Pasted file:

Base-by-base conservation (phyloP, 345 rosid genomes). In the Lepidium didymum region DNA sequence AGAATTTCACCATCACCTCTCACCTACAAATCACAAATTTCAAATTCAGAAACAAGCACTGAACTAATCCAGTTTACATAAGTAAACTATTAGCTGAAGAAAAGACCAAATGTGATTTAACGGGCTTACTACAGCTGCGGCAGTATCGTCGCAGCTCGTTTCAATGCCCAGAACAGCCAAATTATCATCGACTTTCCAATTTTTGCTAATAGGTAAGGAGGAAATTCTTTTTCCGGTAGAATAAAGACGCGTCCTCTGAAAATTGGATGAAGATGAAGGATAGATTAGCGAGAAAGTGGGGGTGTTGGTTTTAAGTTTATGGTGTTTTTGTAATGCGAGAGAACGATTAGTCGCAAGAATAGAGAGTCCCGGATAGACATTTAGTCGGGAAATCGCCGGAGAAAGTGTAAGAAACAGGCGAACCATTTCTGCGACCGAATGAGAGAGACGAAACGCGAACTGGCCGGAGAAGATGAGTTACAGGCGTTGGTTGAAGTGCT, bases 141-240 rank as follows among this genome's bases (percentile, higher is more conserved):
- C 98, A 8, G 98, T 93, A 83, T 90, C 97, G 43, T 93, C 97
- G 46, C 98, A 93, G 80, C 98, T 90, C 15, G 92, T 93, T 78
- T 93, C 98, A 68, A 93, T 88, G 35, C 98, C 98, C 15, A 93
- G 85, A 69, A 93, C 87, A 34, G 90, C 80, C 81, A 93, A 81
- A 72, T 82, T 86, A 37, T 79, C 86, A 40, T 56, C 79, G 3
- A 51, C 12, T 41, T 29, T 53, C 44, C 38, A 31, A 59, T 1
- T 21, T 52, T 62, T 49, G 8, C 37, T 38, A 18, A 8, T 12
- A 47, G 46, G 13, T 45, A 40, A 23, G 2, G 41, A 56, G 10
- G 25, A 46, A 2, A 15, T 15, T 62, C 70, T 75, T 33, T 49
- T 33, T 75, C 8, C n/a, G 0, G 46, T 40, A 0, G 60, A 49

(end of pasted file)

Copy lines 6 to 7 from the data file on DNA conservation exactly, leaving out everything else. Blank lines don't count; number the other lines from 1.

- A 72, T 82, T 86, A 37, T 79, C 86, A 40, T 56, C 79, G 3
- A 51, C 12, T 41, T 29, T 53, C 44, C 38, A 31, A 59, T 1